<title>{{ title }} | 11ty Sandbox</title>
    {{ content | safe }}
    <!-- JS, Popper.js, and jQuery -->

Notice that content | safe is where the input content will be placed. Also, the title is a piece of dynamic content brought in from the front matter.

The next page to create is the content that is placed in the template. Call this one /index.njk.

layout: default
title: Home

<div class="container pt-5">
  <h1>11ty Test</h1>
    Lorem, ipsum dolor sit amet consectetur adipisicing elit. Dolorem animi
    cumque perferendis quisquam totam incidunt vel eaque. Modi laboriosam
    quisquam fugit deserunt dolorem ducimus, cumque nisi sed. Aperiam, quam

# Nest Layouts

You can next layouts, which is pretty neat. For example, if you have a content page where all pages need to use the container, or another page for a blog, or a left nav. Create a page called _includes/content.liquid.

layout: default

<div class="container my-3">
  {{ content | safe }}

Then in all the pages that use the content, change the layout in the frontmatter from default to content.

# Default Layout for Directory

You can set a default layout for all files in a directory, such as a blog or something else. Unfortunately, I can't find a way to make a default layout for the entire project. How you do this is create a config file in the top level of the directory you want to set. For example, if you want all blog articles to use the same layout, set up a config in /blog/blog.json file.

  "layout": "blog"

Now you will not need to add the layout to each page's frontmatter data. If for some reason you do need to override the layout, you should just be able to add that to the frontmatter and it will override it.

# Language Preference

Eleventy has quite a few options for languages that you can choose from. My preference is to use Nunjucks and Markdown. I started out with Liquid because their documentation was easier to pick up, but I had issues with reversing a collection, and Nunjucks didn't. Nunjucks also seems more powerful. However, Liquid is significantly faster than Nunjucks, so if you are not doing anything more than just basic stuff, go with Liquid.

# Vue with Eleventy

It took me a while to figure out that the issue I was having with using Vue with Eleventy is that there was some syntax collisions with Nunjucks/Liquid and Vue. Both use {{ double curly brackets }} syntax, so using Vue in a standard template will try to convert the template before Vue. Super big thanks to Raymond Camden's Article for helping me find a solution. Simply wrap the entire vue section with a raw statement, and it will not convert the template syntax, so on the output directory, it will then allow Vue to run as expected.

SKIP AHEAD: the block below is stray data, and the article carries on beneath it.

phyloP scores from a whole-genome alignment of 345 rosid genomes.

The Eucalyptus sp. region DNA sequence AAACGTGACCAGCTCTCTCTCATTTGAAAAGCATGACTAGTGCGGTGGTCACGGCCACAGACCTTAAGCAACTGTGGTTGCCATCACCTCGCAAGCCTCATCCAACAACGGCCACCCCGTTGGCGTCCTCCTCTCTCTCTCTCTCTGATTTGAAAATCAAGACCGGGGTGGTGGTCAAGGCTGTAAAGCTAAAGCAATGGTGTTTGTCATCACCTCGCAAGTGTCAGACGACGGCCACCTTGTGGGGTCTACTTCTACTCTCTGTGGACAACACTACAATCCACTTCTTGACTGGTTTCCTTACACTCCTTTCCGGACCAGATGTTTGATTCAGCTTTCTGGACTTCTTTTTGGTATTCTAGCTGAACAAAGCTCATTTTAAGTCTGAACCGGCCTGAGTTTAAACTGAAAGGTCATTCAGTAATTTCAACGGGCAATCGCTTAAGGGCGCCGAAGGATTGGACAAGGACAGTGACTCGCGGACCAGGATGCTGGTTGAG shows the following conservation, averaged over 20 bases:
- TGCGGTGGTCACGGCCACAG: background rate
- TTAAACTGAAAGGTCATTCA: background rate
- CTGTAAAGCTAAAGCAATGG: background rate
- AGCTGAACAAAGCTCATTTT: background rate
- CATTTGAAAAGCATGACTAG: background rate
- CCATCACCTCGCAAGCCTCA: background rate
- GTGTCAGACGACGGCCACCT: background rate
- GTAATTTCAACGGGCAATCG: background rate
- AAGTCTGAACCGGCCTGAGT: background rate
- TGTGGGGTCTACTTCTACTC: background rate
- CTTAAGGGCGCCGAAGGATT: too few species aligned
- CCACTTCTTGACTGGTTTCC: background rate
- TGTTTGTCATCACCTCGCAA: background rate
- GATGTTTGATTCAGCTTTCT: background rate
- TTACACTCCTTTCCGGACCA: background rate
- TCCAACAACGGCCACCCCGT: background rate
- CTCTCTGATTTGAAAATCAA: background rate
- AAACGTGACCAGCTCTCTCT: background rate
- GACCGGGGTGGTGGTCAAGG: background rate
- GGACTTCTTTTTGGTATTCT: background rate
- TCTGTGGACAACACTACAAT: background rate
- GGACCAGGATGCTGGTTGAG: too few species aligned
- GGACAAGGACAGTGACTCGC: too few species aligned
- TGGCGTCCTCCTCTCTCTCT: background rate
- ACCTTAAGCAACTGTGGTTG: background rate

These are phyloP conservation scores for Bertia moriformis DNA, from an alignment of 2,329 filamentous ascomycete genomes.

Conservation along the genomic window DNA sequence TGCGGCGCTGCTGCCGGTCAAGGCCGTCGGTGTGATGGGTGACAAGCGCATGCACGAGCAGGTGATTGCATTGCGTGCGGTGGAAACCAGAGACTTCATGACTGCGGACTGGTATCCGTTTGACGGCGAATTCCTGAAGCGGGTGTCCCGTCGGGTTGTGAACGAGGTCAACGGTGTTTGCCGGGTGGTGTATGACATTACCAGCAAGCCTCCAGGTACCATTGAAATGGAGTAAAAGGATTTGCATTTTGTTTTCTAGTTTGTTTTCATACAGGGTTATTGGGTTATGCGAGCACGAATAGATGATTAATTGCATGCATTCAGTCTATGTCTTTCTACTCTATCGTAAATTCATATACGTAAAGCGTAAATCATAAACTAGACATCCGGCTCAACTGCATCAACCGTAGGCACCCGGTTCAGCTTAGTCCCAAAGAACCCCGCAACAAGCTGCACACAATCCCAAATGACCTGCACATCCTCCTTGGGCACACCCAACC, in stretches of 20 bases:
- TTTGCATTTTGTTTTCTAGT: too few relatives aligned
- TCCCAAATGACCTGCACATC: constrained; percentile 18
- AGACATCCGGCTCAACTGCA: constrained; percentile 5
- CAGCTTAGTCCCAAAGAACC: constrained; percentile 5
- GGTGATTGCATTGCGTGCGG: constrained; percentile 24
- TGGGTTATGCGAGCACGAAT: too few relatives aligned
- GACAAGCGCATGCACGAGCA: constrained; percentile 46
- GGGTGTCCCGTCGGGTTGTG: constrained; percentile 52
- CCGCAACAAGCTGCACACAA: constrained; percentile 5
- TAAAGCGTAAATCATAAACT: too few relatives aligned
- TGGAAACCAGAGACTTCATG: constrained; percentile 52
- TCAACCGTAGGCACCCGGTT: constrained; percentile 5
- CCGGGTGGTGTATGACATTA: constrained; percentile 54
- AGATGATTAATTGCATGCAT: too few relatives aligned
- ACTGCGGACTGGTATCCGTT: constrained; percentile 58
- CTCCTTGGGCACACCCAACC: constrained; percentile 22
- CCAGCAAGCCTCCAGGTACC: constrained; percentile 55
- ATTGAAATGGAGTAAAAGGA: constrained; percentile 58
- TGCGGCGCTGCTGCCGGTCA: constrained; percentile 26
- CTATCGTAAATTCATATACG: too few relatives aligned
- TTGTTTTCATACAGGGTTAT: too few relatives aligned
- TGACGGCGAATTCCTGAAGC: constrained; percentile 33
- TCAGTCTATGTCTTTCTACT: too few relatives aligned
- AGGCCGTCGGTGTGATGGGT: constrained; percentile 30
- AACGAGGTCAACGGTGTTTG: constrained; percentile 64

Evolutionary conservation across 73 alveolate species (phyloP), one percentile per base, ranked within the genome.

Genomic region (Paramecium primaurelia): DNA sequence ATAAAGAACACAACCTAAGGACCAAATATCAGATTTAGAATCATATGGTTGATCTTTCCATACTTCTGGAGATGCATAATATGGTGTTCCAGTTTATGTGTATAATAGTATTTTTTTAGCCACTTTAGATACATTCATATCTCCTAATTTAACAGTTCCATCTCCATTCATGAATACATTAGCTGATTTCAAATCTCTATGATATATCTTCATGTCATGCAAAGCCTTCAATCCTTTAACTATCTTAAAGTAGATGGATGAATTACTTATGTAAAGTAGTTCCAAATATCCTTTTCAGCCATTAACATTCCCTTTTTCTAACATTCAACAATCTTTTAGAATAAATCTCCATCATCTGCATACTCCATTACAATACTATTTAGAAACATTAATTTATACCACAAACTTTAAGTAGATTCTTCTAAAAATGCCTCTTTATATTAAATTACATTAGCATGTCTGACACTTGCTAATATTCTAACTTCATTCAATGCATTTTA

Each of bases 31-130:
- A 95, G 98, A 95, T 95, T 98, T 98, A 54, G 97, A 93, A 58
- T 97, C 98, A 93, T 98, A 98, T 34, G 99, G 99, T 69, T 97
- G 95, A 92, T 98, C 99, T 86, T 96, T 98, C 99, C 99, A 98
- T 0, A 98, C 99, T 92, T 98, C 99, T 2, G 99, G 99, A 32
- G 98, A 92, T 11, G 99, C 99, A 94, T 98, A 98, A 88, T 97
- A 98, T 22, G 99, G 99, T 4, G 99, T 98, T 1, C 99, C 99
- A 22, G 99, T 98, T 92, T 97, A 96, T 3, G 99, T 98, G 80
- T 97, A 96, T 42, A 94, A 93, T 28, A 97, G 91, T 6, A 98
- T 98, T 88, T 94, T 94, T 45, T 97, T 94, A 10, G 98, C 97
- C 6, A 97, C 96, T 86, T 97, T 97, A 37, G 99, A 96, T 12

{% raw %}
// vue code, probably the whole file.
{% endraw %}

# BrowserSync

BrowserSync is pretty cool, but sometimes you will notice that if you scroll on one page, then see the same page in a different tab or device, it will also scroll. You can turn this off by going to the BrowserSync tools (after you run the serve command) and turn it off.

# Extensions to get

# Nunjucks Template (eseom)

For the formatting, I had to disable Prettier, then select the default formatter from this extension, then enable Prettier again for Nunjucks formatting to work.

# Liquid (Νίκος)

Beware that this also tries to mess with .html files.

# Path Autocomplete (Mihai Vilcu)

This helps your VS Code intellisense with knowing what files you are trying to link to. You can set the root to the dist directory to get accurate linking. Below is an example of ways this will help. Make sure this is in your workspace settings, and not your user settings because this will depend on each project.

"path-autocomplete.pathMappings": {
  "partials": "${folder}/pages/_includes/partials",
  "$root": ["${folder}/frontend/dist", "${folder}/frontend/pages"],

Typing partials/ will show the contents of the partials folder. Typing / will look in the dist directory so you can easily select pages or assets to link to with thier correct file path.

Last Updated: 3/5/2021, 8:54:09 PM